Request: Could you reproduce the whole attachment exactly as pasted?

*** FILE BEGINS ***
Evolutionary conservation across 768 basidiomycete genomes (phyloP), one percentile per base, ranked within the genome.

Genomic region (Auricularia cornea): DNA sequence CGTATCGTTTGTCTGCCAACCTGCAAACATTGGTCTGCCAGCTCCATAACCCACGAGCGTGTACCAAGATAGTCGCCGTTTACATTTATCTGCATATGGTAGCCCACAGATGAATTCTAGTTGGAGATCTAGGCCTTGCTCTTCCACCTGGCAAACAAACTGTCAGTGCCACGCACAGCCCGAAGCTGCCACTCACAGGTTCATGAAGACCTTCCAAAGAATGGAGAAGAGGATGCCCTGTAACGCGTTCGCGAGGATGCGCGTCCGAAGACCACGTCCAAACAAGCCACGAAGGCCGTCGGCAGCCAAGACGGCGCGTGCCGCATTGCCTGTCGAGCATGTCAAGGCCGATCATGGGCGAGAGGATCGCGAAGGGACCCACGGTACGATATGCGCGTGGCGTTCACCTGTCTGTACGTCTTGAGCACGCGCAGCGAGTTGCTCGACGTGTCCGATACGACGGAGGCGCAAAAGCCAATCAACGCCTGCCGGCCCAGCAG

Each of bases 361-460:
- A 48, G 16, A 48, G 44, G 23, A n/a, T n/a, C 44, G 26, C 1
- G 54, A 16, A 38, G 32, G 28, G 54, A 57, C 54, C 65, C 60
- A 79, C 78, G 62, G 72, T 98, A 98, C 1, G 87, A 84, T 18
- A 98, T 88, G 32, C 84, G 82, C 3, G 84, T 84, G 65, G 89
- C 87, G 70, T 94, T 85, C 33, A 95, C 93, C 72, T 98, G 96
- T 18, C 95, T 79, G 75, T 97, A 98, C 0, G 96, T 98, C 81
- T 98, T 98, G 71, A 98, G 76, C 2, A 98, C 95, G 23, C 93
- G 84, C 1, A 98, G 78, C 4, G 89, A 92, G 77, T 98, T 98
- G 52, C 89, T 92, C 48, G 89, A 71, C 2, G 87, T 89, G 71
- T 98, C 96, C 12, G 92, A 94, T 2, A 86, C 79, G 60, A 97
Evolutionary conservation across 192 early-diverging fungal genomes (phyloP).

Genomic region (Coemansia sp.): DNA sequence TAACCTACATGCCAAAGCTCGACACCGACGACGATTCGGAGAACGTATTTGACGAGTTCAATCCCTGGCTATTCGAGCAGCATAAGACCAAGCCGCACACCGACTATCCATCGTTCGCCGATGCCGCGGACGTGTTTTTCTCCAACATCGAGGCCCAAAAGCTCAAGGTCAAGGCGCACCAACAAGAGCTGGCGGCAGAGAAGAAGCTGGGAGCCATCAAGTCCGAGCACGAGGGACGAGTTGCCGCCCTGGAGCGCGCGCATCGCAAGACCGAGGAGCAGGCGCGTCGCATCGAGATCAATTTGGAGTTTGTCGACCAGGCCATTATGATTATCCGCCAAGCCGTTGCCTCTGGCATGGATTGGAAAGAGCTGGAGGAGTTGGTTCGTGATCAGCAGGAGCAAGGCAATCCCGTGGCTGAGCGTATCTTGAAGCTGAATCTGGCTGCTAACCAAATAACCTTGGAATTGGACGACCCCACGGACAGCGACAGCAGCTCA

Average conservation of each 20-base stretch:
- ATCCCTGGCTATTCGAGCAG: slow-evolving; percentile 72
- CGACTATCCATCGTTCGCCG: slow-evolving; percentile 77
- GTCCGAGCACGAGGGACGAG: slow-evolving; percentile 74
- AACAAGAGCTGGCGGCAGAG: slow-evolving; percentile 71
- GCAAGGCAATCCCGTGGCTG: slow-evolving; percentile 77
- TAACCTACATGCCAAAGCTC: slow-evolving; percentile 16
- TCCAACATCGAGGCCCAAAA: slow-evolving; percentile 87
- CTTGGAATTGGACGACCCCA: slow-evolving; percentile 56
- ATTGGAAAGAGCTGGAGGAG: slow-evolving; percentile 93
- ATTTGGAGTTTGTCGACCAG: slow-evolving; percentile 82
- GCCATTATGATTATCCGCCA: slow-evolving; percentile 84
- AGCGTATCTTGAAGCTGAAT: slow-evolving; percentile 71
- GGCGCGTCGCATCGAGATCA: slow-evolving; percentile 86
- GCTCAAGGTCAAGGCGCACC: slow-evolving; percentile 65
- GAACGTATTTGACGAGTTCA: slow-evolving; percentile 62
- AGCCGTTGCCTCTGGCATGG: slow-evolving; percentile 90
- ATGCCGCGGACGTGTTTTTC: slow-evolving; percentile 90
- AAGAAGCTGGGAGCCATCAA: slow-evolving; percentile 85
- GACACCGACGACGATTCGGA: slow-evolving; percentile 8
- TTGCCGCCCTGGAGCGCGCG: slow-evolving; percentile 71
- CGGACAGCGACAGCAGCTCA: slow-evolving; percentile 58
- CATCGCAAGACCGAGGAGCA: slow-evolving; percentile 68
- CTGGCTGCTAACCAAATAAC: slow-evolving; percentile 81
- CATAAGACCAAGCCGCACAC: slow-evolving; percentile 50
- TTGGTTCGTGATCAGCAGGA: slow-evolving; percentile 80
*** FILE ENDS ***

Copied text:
Evolutionary conservation across 768 basidiomycete genomes (phyloP), one percentile per base, ranked within the genome.

Genomic region (Auricularia cornea): DNA sequence CGTATCGTTTGTCTGCCAACCTGCAAACATTGGTCTGCCAGCTCCATAACCCACGAGCGTGTACCAAGATAGTCGCCGTTTACATTTATCTGCATATGGTAGCCCACAGATGAATTCTAGTTGGAGATCTAGGCCTTGCTCTTCCACCTGGCAAACAAACTGTCAGTGCCACGCACAGCCCGAAGCTGCCACTCACAGGTTCATGAAGACCTTCCAAAGAATGGAGAAGAGGATGCCCTGTAACGCGTTCGCGAGGATGCGCGTCCGAAGACCACGTCCAAACAAGCCACGAAGGCCGTCGGCAGCCAAGACGGCGCGTGCCGCATTGCCTGTCGAGCATGTCAAGGCCGATCATGGGCGAGAGGATCGCGAAGGGACCCACGGTACGATATGCGCGTGGCGTTCACCTGTCTGTACGTCTTGAGCACGCGCAGCGAGTTGCTCGACGTGTCCGATACGACGGAGGCGCAAAAGCCAATCAACGCCTGCCGGCCCAGCAG

Each of bases 361-460:
- A 48, G 16, A 48, G 44, G 23, A n/a, T n/a, C 44, G 26, C 1
- G 54, A 16, A 38, G 32, G 28, G 54, A 57, C 54, C 65, C 60
- A 79, C 78, G 62, G 72, T 98, A 98, C 1, G 87, A 84, T 18
- A 98, T 88, G 32, C 84, G 82, C 3, G 84, T 84, G 65, G 89
- C 87, G 70, T 94, T 85, C 33, A 95, C 93, C 72, T 98, G 96
- T 18, C 95, T 79, G 75, T 97, A 98, C 0, G 96, T 98, C 81
- T 98, T 98, G 71, A 98, G 76, C 2, A 98, C 95, G 23, C 93
- G 84, C 1, A 98, G 78, C 4, G 89, A 92, G 77, T 98, T 98
- G 52, C 89, T 92, C 48, G 89, A 71, C 2, G 87, T 89, G 71
- T 98, C 96, C 12, G 92, A 94, T 2, A 86, C 79, G 60, A 97
Evolutionary conservation across 192 early-diverging fungal genomes (phyloP).

Genomic region (Coemansia sp.): DNA sequence TAACCTACATGCCAAAGCTCGACACCGACGACGATTCGGAGAACGTATTTGACGAGTTCAATCCCTGGCTATTCGAGCAGCATAAGACCAAGCCGCACACCGACTATCCATCGTTCGCCGATGCCGCGGACGTGTTTTTCTCCAACATCGAGGCCCAAAAGCTCAAGGTCAAGGCGCACCAACAAGAGCTGGCGGCAGAGAAGAAGCTGGGAGCCATCAAGTCCGAGCACGAGGGACGAGTTGCCGCCCTGGAGCGCGCGCATCGCAAGACCGAGGAGCAGGCGCGTCGCATCGAGATCAATTTGGAGTTTGTCGACCAGGCCATTATGATTATCCGCCAAGCCGTTGCCTCTGGCATGGATTGGAAAGAGCTGGAGGAGTTGGTTCGTGATCAGCAGGAGCAAGGCAATCCCGTGGCTGAGCGTATCTTGAAGCTGAATCTGGCTGCTAACCAAATAACCTTGGAATTGGACGACCCCACGGACAGCGACAGCAGCTCA

Average conservation of each 20-base stretch:
- ATCCCTGGCTATTCGAGCAG: slow-evolving; percentile 72
- CGACTATCCATCGTTCGCCG: slow-evolving; percentile 77
- GTCCGAGCACGAGGGACGAG: slow-evolving; percentile 74
- AACAAGAGCTGGCGGCAGAG: slow-evolving; percentile 71
- GCAAGGCAATCCCGTGGCTG: slow-evolving; percentile 77
- TAACCTACATGCCAAAGCTC: slow-evolving; percentile 16
- TCCAACATCGAGGCCCAAAA: slow-evolving; percentile 87
- CTTGGAATTGGACGACCCCA: slow-evolving; percentile 56
- ATTGGAAAGAGCTGGAGGAG: slow-evolving; percentile 93
- ATTTGGAGTTTGTCGACCAG: slow-evolving; percentile 82
- GCCATTATGATTATCCGCCA: slow-evolving; percentile 84
- AGCGTATCTTGAAGCTGAAT: slow-evolving; percentile 71
- GGCGCGTCGCATCGAGATCA: slow-evolving; percentile 86
- GCTCAAGGTCAAGGCGCACC: slow-evolving; percentile 65
- GAACGTATTTGACGAGTTCA: slow-evolving; percentile 62
- AGCCGTTGCCTCTGGCATGG: slow-evolving; percentile 90
- ATGCCGCGGACGTGTTTTTC: slow-evolving; percentile 90
- AAGAAGCTGGGAGCCATCAA: slow-evolving; percentile 85
- GACACCGACGACGATTCGGA: slow-evolving; percentile 8
- TTGCCGCCCTGGAGCGCGCG: slow-evolving; percentile 71
- CGGACAGCGACAGCAGCTCA: slow-evolving; percentile 58
- CATCGCAAGACCGAGGAGCA: slow-evolving; percentile 68
- CTGGCTGCTAACCAAATAAC: slow-evolving; percentile 81
- CATAAGACCAAGCCGCACAC: slow-evolving; percentile 50
- TTGGTTCGTGATCAGCAGGA: slow-evolving; percentile 80